Martin Richard: Martin was a huge fan of hockey, especially his beloved Boston Bruins. Even though he was not yet a skater, Martin dreamed of someday being a hockey goalie. He loved the chants that would erupt from the stands at the Boston Garden and, on Sunday morning, Bill Richard led the St. Ann crowd in what may have been a first at the Catholic parish: A chant of “Mar-tin!, Mar-tin!” rang out for about 20 seconds.
Martin’s name was invoked throughout the hour-and-a-half liturgy, which was led byFr. Sean Connor, the pastor at St. Ann’s who has been ministering to the Richard family since their ordeal began. Fr. Connor, a former police officer who is known for his sense of humor during Mass, set the tone early— telling the Mass-goers that there would be no collection at the Mass, but that “singing is required and being happy is required.”
Mass celebrates life of Martin Richard: Fr. Connor, as is his custom at the10:30 Mass, invited all the young people in the church to sit with him on the sanctuary step in front of the altar during his homily. Jane Richard sat just to Connor’s left throughout the homily, which Fr. Sean — as he is often called by the youngsters— opened with a question: “Do you know what hope is?”
Fr. Connor engaged young Jane in a conversation as the two sat on the altar, surrounded by some 100 youngsters— many of them friends and classmates of the Richard kids. He recalled that Jane’s first words to him when he visited her bedside at Children’s Hospital has been: “Where have you been? You have to pray.”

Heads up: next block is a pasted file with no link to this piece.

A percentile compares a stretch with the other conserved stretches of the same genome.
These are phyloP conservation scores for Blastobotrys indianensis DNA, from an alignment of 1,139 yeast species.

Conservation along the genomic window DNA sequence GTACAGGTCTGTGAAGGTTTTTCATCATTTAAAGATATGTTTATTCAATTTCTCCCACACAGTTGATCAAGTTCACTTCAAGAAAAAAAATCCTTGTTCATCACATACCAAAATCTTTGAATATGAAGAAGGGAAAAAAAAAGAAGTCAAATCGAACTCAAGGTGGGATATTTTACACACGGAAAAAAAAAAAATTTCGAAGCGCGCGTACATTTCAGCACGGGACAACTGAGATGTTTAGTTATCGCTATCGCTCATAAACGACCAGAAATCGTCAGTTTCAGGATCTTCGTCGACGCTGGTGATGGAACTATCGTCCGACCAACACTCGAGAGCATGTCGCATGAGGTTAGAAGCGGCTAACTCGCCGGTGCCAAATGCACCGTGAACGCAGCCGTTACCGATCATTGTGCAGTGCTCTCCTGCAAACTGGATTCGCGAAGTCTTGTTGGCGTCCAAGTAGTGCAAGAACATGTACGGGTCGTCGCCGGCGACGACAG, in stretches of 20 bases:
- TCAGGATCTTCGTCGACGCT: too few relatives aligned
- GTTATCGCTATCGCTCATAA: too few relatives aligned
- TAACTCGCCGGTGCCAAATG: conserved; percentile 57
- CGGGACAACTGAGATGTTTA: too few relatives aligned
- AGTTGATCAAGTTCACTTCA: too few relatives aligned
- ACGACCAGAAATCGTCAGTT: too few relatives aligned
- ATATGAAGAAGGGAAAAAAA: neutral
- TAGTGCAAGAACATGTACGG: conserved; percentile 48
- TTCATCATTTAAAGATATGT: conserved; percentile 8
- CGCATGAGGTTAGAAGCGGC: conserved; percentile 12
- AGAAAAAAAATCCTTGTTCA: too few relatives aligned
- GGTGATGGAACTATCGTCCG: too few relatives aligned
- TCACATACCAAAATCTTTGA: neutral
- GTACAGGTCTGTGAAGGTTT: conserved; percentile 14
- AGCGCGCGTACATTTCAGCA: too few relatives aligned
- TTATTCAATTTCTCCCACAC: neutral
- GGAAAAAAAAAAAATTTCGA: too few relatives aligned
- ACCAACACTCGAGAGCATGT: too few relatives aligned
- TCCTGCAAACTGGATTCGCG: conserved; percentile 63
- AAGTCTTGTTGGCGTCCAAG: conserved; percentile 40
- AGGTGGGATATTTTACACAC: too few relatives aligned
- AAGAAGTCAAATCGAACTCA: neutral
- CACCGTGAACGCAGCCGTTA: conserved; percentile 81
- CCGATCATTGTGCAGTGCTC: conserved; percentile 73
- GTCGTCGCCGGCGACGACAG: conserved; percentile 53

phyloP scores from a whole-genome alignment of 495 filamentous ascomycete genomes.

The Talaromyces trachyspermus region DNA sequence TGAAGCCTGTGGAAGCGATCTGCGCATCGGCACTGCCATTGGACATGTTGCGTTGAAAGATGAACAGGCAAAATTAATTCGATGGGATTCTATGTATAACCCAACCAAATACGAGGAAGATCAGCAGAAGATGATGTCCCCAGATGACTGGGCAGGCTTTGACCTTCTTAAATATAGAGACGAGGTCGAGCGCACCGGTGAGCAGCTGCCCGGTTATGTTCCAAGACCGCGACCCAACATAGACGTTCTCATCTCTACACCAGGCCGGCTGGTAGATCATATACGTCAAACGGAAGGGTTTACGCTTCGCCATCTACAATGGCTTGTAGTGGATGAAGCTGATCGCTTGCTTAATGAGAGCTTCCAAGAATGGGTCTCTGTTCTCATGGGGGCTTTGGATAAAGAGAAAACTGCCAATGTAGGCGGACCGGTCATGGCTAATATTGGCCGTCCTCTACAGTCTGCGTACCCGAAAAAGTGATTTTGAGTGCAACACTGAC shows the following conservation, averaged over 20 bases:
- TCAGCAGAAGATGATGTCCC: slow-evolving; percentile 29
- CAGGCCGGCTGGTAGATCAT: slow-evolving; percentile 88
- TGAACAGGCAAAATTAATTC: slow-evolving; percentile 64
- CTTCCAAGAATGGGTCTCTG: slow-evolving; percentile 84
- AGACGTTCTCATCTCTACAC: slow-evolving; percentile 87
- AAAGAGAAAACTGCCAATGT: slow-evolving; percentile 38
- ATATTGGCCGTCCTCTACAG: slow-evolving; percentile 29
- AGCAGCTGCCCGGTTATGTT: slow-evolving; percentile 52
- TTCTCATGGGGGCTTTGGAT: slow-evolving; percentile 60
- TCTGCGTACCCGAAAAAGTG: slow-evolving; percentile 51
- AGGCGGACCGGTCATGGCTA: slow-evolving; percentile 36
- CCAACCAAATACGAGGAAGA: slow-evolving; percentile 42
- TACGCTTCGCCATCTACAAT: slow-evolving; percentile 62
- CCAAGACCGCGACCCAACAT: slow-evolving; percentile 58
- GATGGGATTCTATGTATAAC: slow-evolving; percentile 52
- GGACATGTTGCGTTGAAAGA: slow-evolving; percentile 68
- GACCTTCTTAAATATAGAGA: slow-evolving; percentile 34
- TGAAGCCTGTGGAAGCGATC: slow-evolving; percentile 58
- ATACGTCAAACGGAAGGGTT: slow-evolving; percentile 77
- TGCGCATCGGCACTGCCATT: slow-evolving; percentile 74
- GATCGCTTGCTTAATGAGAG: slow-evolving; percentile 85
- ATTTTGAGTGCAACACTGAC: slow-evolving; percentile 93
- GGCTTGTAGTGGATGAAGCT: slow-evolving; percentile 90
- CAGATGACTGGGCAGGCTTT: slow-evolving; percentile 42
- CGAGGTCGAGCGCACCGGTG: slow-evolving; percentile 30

The two prayed for the nurses, doctors, first responders and — of course, for Martin, whom Jane told him “lives in my heart.”
Jane won a big applause when Fr. Connor told the congregation that the 7 year-old had received her First Holy Communion sacrament while hospitalized— a year before scheduled.
Fr. Connor told the youngsters that they should read the rosary and pray at home with their parents as a way to ease the pain of Martin’s loss.
Memorial Mass for Martin Richard: “You teach your moms and dads to laugh and to love and that makes hope real for us,” Fr. Connor said. “We came to church today so Jesus could give us a hug.”
The Mass featured hymns from the St. Ann Youth Choir, who opened the Mass with an upbeat processional hymn, “City of God.”
After the Mass, the Richard family greeted friends and fellow parishioners inside the auditorium of Pope John Paul II Catholic Academy’s Neponset campus, located next to the church. A long line stretched around the gym, down the school’s main hallway and out onto the sidewalk along Neponset Avenue. Among those who greeted the family were Senator Elizabeth Warren and her husband. They attended the Mass, seated with Mrs. Angela Menino, Congressman Stephen Lynch and his wife Margaret, and Boston Police Commissioner Edward Davis. There was a large contingent of uniformed Boston Police, Boston Fire and other first responders at the Mass.